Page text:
It is possible to manage your open source software supply chain to reduce the risk of vulnerabilities and breaches. The problem is, not everyone is following this advice, according to the 2019 State of the Software Supply Chain Report, which was released yesterday by DevOps automation firm Sonatype.
While there has been a 71% increase in confirmed or suspected open source-related breaches since 2014, and 25% of organisations reported a confirmed or suspected open source-related breach in the past year, the news on the open source security front is not all bad.
This is the fifth annual report on global open source software development and is based on what is arguably one of the largest data sources ever tapped for this kind of research: 36 000 open source project teams, 3.7 million open source component releases, 12 000 commercial engineering teams and two surveys with a combined participation of 6 200 development professionals.
OSS component growth from 2017 – 2019 (Source: Sonatype’s 2019 State of the Software Supply Chain report)
However, popularity does not infer less vulnerability. The percentage of vulnerable Java components downloaded has increased substantially over the past four years, from 6.1% in 2015 to 12.1% in 2018. This dropped slightly to 10.3% in the current survey.
The rise in overall open source-related breaches should be seen against the background of the massive growth in the use of open source components. According to the research, there has been 75% growth in the supply of open source component releases over the past two years, and 148-billlion download requests from the Central Repository alone in the past 12 months – a year-on-year increase of 68%.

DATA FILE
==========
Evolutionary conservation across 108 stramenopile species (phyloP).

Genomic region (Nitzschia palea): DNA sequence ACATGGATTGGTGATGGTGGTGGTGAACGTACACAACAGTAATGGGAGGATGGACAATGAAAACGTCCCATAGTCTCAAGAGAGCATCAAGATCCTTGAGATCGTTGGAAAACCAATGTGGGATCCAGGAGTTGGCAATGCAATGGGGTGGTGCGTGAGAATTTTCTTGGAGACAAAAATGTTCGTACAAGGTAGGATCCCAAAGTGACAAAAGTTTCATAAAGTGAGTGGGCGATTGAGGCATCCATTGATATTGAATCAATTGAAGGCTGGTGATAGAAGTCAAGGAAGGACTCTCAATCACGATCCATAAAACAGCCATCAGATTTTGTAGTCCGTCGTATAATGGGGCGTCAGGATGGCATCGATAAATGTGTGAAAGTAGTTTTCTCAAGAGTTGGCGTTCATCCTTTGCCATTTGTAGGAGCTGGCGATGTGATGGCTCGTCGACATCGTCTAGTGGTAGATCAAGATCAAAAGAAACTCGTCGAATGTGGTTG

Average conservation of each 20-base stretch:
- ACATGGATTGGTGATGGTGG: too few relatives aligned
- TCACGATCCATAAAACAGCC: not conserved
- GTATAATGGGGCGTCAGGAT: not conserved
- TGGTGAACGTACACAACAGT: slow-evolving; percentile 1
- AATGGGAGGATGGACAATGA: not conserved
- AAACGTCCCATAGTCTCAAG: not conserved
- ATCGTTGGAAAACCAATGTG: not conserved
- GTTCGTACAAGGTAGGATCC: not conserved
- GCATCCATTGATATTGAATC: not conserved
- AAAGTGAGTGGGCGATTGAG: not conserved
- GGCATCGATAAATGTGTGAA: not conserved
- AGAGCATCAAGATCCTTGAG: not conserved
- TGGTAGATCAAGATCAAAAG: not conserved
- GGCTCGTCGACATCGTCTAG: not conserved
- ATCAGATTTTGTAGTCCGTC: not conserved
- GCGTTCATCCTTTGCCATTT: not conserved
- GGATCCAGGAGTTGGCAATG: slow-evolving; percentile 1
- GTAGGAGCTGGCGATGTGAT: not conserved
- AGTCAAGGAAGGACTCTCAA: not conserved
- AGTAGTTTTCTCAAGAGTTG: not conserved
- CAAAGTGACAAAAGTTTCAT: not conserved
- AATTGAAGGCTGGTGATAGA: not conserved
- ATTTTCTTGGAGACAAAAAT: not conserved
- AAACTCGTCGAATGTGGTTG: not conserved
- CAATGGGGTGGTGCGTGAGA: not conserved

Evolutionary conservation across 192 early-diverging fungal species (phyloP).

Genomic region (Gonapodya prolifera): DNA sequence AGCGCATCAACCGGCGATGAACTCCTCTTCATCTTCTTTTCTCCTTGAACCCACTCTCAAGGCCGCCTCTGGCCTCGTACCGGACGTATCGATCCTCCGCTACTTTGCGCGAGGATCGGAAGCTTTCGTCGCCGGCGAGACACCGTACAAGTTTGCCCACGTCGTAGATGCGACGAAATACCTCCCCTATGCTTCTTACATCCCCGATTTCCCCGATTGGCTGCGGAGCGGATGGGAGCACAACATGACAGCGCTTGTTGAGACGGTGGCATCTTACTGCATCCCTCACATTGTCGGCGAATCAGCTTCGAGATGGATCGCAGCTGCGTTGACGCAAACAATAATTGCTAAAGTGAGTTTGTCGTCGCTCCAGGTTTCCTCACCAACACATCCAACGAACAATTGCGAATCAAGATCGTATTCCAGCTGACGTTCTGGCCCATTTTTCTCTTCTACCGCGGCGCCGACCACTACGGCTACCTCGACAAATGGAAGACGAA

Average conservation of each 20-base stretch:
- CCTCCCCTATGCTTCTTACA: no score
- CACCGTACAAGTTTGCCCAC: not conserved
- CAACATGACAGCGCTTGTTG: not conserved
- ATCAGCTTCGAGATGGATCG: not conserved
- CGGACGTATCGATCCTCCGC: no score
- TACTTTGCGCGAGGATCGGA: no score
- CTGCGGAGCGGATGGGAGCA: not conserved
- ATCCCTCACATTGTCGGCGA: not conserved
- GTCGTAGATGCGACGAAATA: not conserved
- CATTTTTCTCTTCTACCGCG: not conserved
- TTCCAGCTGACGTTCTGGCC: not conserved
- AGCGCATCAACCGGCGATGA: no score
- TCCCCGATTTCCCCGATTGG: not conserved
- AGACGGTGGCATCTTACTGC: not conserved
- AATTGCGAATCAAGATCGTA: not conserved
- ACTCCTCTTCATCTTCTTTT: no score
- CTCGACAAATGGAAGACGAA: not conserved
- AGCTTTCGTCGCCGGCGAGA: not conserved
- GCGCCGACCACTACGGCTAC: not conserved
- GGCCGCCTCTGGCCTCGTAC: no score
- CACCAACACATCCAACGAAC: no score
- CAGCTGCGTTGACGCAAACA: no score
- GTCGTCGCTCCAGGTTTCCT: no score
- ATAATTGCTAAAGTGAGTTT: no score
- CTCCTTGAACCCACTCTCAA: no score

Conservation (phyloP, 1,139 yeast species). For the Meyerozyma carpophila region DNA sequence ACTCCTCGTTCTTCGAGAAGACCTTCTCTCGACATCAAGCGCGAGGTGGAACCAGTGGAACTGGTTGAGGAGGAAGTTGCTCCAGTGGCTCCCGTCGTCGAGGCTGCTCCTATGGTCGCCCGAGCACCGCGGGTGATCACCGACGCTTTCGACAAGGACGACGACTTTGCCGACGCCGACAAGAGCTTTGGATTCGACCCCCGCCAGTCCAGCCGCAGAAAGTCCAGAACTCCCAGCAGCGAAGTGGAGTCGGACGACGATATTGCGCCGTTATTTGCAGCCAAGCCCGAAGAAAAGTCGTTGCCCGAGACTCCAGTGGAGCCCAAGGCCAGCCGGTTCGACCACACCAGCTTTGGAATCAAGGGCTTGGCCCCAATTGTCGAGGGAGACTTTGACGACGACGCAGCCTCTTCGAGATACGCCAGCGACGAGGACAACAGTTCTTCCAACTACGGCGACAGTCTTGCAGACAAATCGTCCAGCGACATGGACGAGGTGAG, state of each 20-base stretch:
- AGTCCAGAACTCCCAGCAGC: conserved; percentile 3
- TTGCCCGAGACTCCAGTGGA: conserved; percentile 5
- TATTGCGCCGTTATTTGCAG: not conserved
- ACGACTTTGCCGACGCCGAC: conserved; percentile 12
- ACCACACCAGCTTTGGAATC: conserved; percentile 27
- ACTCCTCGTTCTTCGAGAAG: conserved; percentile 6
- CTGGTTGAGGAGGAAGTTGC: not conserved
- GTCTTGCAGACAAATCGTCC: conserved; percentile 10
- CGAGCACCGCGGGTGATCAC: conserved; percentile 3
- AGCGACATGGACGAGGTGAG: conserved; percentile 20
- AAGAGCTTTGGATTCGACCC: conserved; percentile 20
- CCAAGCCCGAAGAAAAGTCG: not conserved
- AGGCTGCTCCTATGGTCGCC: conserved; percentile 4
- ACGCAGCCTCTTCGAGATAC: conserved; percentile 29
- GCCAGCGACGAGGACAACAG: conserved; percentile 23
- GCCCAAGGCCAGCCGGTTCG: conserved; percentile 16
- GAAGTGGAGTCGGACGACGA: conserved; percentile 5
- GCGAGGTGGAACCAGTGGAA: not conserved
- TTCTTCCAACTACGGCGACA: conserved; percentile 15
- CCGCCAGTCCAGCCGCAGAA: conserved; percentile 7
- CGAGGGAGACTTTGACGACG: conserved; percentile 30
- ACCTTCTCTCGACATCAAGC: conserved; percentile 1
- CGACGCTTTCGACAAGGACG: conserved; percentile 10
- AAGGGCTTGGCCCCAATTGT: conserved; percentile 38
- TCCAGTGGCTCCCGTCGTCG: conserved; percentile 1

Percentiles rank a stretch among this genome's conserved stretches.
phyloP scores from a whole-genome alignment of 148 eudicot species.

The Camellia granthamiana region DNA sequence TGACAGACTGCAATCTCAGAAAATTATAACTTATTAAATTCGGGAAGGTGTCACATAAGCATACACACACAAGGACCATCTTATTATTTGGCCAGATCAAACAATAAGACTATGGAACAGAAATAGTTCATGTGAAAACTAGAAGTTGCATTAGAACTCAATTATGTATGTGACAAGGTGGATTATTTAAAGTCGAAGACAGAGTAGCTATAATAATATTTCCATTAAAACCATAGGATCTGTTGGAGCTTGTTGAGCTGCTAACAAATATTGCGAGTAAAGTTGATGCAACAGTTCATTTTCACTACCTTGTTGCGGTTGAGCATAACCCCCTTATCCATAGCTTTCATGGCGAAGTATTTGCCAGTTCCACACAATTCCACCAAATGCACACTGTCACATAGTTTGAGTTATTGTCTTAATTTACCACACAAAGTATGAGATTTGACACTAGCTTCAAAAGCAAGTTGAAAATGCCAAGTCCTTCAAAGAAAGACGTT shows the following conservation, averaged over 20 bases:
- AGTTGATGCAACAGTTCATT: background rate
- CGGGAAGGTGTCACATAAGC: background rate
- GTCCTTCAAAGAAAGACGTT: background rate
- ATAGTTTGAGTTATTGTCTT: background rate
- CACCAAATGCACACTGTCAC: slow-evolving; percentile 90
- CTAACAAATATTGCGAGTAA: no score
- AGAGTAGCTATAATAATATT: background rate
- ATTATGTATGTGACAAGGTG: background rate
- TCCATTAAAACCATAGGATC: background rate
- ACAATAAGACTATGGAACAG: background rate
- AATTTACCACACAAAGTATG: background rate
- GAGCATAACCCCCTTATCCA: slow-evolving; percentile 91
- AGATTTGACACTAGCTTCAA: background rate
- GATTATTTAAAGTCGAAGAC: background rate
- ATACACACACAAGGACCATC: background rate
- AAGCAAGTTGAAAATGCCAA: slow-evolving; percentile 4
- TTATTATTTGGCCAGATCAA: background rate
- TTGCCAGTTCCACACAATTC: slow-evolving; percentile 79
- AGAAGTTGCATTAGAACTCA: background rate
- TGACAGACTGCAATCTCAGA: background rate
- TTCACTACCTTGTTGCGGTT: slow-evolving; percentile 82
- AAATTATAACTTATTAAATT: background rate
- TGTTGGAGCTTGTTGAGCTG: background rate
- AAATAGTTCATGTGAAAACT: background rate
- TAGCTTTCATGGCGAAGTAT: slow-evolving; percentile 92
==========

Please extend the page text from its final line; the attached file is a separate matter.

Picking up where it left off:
In addition, the research indicated a 55% reduction in the use of vulnerable open source components – but largely within managed software supply chains.
The report highlighted the benefits of the managed approach and best practices adopted by what it terms `exemplary’ open source software projects and commercial application development teams.
According to Wayne Jackson, CEO of Sonatype, the tried and tested advice to organisations was to rely on the fewest open source component suppliers with the best track records in order to develop the highest quality and lowest risk software.
“For organisations that tame their software supply chains through better supplier choices, component selection and use of automation, the rewards revealed in this year’s report are impressive. Use of known vulnerable component releases was reduced by 55%,” he said.
For organisations that tame their software supply chains through better supplier choices, component selection and use of automation, the rewards revealed in this year’s report are impressive.
However, it appears that some open source component users are oblivious to all advice and warnings. A shocking finding in the report was that despite the publicity and warnings relating to Apache Struts, which was responsible for the infamous breach at Equifax in 2017, these warnings have been widely ignored. Sonatype’s analysis of Struts downloads from the Central Repository revealed that the volume of monthly vulnerable downloads continued to rise; just one year after the breach, Struts downloads increased 11% to 2.1 million, and it has not slowed since.